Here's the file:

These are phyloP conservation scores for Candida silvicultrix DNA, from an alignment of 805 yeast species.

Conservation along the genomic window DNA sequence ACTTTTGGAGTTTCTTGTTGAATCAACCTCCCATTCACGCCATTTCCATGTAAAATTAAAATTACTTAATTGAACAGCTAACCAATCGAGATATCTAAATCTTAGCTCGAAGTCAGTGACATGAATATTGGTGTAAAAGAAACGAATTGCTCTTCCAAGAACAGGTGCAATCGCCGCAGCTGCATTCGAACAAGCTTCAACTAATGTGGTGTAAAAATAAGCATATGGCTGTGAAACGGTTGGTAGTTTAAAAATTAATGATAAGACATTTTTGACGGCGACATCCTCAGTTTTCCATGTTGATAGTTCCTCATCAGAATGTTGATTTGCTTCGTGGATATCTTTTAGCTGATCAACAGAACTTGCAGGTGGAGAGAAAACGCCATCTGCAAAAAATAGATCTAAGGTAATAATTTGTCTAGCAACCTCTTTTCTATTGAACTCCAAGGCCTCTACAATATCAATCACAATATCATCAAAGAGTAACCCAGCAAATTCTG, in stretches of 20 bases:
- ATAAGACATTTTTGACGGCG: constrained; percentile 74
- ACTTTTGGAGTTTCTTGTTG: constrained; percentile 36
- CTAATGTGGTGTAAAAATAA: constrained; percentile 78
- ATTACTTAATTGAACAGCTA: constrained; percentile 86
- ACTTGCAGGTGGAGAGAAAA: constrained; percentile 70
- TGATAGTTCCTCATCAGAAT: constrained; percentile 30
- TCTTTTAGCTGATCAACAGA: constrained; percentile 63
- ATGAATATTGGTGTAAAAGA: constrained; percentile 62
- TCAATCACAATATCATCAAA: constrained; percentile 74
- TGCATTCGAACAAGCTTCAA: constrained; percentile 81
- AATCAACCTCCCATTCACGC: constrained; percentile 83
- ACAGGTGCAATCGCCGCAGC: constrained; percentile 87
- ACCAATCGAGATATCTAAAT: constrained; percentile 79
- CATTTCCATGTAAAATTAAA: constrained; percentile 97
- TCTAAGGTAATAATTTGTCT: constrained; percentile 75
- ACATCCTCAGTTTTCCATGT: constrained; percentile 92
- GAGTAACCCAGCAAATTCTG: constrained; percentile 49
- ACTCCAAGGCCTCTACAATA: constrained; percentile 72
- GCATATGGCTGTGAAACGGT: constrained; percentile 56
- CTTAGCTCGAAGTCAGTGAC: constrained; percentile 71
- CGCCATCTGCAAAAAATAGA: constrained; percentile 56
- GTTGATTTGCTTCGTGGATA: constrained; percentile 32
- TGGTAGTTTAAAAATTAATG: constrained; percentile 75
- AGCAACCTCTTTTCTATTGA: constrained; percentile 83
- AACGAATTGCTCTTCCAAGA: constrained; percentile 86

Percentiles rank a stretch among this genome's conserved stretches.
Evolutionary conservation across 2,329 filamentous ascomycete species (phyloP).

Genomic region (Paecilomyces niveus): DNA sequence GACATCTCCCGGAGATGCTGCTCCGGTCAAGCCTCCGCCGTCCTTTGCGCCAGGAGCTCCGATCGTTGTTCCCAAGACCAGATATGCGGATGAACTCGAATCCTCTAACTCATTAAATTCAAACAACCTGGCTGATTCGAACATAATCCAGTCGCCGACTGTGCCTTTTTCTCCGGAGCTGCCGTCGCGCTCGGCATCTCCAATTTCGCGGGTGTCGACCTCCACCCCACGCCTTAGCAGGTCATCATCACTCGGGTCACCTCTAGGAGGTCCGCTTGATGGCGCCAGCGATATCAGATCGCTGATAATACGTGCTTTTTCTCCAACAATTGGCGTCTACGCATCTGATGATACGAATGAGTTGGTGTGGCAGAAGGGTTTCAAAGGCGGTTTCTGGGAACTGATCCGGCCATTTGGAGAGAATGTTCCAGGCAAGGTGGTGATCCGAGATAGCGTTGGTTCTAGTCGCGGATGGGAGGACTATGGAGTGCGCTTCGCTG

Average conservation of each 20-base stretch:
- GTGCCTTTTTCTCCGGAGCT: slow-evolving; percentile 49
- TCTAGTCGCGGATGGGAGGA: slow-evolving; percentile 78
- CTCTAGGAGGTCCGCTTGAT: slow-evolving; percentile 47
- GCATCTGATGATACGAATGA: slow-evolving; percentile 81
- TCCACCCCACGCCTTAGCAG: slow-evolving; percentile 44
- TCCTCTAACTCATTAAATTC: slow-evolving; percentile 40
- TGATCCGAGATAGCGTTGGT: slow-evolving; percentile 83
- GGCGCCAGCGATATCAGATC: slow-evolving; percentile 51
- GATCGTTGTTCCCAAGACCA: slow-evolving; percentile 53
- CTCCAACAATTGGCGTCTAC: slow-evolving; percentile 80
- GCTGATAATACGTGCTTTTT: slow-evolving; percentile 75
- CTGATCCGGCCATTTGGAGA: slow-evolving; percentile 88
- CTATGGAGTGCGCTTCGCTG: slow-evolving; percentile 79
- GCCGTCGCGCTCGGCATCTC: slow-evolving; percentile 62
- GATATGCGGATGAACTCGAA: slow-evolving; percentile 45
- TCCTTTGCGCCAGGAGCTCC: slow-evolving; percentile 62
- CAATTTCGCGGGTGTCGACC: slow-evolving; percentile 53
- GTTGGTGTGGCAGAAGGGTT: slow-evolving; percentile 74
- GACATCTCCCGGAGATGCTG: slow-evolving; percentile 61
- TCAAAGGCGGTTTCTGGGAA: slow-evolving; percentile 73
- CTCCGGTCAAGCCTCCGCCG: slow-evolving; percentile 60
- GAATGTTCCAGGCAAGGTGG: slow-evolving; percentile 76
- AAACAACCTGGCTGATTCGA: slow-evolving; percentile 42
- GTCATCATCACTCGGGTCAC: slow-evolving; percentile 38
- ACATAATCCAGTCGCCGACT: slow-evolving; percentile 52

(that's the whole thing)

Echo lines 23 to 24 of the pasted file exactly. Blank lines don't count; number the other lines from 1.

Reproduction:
- CGCCATCTGCAAAAAATAGA: constrained; percentile 56
- GTTGATTTGCTTCGTGGATA: constrained; percentile 32